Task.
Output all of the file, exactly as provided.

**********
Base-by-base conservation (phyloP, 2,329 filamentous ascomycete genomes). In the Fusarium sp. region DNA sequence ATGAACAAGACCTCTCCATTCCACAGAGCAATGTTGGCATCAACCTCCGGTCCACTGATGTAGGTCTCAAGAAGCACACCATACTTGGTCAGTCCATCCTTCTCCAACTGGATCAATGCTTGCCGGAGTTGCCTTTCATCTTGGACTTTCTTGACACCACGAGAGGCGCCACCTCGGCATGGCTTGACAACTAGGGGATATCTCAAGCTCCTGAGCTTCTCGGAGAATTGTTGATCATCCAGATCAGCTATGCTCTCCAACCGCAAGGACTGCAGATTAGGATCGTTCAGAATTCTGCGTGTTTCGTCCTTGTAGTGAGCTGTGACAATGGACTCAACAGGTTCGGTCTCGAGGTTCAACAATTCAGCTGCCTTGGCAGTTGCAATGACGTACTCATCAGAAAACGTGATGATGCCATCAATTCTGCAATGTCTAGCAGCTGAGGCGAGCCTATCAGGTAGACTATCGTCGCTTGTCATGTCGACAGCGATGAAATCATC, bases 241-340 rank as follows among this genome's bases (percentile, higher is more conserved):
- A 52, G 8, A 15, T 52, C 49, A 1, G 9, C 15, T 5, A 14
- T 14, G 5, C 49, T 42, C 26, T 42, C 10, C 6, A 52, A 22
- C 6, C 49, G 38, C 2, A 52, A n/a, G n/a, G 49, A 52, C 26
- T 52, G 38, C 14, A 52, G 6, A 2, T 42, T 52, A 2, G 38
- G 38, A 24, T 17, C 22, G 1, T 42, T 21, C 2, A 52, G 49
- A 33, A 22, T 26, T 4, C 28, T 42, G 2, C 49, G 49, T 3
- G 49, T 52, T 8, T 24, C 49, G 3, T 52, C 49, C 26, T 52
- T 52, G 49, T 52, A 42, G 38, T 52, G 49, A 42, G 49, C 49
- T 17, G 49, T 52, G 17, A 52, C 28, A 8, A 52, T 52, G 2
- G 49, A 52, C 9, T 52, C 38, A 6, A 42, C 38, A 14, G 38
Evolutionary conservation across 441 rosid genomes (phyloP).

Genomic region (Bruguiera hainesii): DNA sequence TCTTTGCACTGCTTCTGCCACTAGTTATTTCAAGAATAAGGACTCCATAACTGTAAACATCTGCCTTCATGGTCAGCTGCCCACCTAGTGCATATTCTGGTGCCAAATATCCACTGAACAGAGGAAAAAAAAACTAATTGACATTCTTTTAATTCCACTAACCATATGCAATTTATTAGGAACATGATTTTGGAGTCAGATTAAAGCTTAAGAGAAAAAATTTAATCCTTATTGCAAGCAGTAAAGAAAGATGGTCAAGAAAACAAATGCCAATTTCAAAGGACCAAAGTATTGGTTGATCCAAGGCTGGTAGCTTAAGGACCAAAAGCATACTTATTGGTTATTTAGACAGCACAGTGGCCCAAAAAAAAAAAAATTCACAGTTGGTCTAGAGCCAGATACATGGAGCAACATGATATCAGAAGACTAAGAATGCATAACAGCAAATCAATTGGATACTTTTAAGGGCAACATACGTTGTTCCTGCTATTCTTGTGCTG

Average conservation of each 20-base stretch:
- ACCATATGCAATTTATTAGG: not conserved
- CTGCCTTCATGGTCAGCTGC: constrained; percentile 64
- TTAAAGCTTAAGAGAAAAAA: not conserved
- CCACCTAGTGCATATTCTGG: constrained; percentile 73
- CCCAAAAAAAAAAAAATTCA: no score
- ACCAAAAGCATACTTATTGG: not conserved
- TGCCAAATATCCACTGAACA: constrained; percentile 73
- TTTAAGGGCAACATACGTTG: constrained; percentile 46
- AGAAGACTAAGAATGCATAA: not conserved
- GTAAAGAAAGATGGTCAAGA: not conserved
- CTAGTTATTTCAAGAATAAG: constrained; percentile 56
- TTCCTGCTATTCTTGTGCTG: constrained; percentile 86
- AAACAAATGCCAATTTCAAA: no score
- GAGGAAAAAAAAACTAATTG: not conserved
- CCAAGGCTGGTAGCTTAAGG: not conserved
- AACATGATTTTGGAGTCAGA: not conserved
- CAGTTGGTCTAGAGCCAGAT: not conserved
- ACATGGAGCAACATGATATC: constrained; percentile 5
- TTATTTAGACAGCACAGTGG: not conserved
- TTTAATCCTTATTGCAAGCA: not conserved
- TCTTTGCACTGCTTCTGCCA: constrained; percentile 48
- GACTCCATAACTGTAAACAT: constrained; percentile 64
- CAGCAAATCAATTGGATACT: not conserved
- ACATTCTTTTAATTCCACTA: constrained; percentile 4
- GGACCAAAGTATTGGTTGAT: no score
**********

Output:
Base-by-base conservation (phyloP, 2,329 filamentous ascomycete genomes). In the Fusarium sp. region DNA sequence ATGAACAAGACCTCTCCATTCCACAGAGCAATGTTGGCATCAACCTCCGGTCCACTGATGTAGGTCTCAAGAAGCACACCATACTTGGTCAGTCCATCCTTCTCCAACTGGATCAATGCTTGCCGGAGTTGCCTTTCATCTTGGACTTTCTTGACACCACGAGAGGCGCCACCTCGGCATGGCTTGACAACTAGGGGATATCTCAAGCTCCTGAGCTTCTCGGAGAATTGTTGATCATCCAGATCAGCTATGCTCTCCAACCGCAAGGACTGCAGATTAGGATCGTTCAGAATTCTGCGTGTTTCGTCCTTGTAGTGAGCTGTGACAATGGACTCAACAGGTTCGGTCTCGAGGTTCAACAATTCAGCTGCCTTGGCAGTTGCAATGACGTACTCATCAGAAAACGTGATGATGCCATCAATTCTGCAATGTCTAGCAGCTGAGGCGAGCCTATCAGGTAGACTATCGTCGCTTGTCATGTCGACAGCGATGAAATCATC, bases 241-340 rank as follows among this genome's bases (percentile, higher is more conserved):
- A 52, G 8, A 15, T 52, C 49, A 1, G 9, C 15, T 5, A 14
- T 14, G 5, C 49, T 42, C 26, T 42, C 10, C 6, A 52, A 22
- C 6, C 49, G 38, C 2, A 52, A n/a, G n/a, G 49, A 52, C 26
- T 52, G 38, C 14, A 52, G 6, A 2, T 42, T 52, A 2, G 38
- G 38, A 24, T 17, C 22, G 1, T 42, T 21, C 2, A 52, G 49
- A 33, A 22, T 26, T 4, C 28, T 42, G 2, C 49, G 49, T 3
- G 49, T 52, T 8, T 24, C 49, G 3, T 52, C 49, C 26, T 52
- T 52, G 49, T 52, A 42, G 38, T 52, G 49, A 42, G 49, C 49
- T 17, G 49, T 52, G 17, A 52, C 28, A 8, A 52, T 52, G 2
- G 49, A 52, C 9, T 52, C 38, A 6, A 42, C 38, A 14, G 38
Evolutionary conservation across 441 rosid genomes (phyloP).

Genomic region (Bruguiera hainesii): DNA sequence TCTTTGCACTGCTTCTGCCACTAGTTATTTCAAGAATAAGGACTCCATAACTGTAAACATCTGCCTTCATGGTCAGCTGCCCACCTAGTGCATATTCTGGTGCCAAATATCCACTGAACAGAGGAAAAAAAAACTAATTGACATTCTTTTAATTCCACTAACCATATGCAATTTATTAGGAACATGATTTTGGAGTCAGATTAAAGCTTAAGAGAAAAAATTTAATCCTTATTGCAAGCAGTAAAGAAAGATGGTCAAGAAAACAAATGCCAATTTCAAAGGACCAAAGTATTGGTTGATCCAAGGCTGGTAGCTTAAGGACCAAAAGCATACTTATTGGTTATTTAGACAGCACAGTGGCCCAAAAAAAAAAAAATTCACAGTTGGTCTAGAGCCAGATACATGGAGCAACATGATATCAGAAGACTAAGAATGCATAACAGCAAATCAATTGGATACTTTTAAGGGCAACATACGTTGTTCCTGCTATTCTTGTGCTG

Average conservation of each 20-base stretch:
- ACCATATGCAATTTATTAGG: not conserved
- CTGCCTTCATGGTCAGCTGC: constrained; percentile 64
- TTAAAGCTTAAGAGAAAAAA: not conserved
- CCACCTAGTGCATATTCTGG: constrained; percentile 73
- CCCAAAAAAAAAAAAATTCA: no score
- ACCAAAAGCATACTTATTGG: not conserved
- TGCCAAATATCCACTGAACA: constrained; percentile 73
- TTTAAGGGCAACATACGTTG: constrained; percentile 46
- AGAAGACTAAGAATGCATAA: not conserved
- GTAAAGAAAGATGGTCAAGA: not conserved
- CTAGTTATTTCAAGAATAAG: constrained; percentile 56
- TTCCTGCTATTCTTGTGCTG: constrained; percentile 86
- AAACAAATGCCAATTTCAAA: no score
- GAGGAAAAAAAAACTAATTG: not conserved
- CCAAGGCTGGTAGCTTAAGG: not conserved
- AACATGATTTTGGAGTCAGA: not conserved
- CAGTTGGTCTAGAGCCAGAT: not conserved
- ACATGGAGCAACATGATATC: constrained; percentile 5
- TTATTTAGACAGCACAGTGG: not conserved
- TTTAATCCTTATTGCAAGCA: not conserved
- TCTTTGCACTGCTTCTGCCA: constrained; percentile 48
- GACTCCATAACTGTAAACAT: constrained; percentile 64
- CAGCAAATCAATTGGATACT: not conserved
- ACATTCTTTTAATTCCACTA: constrained; percentile 4
- GGACCAAAGTATTGGTTGAT: no score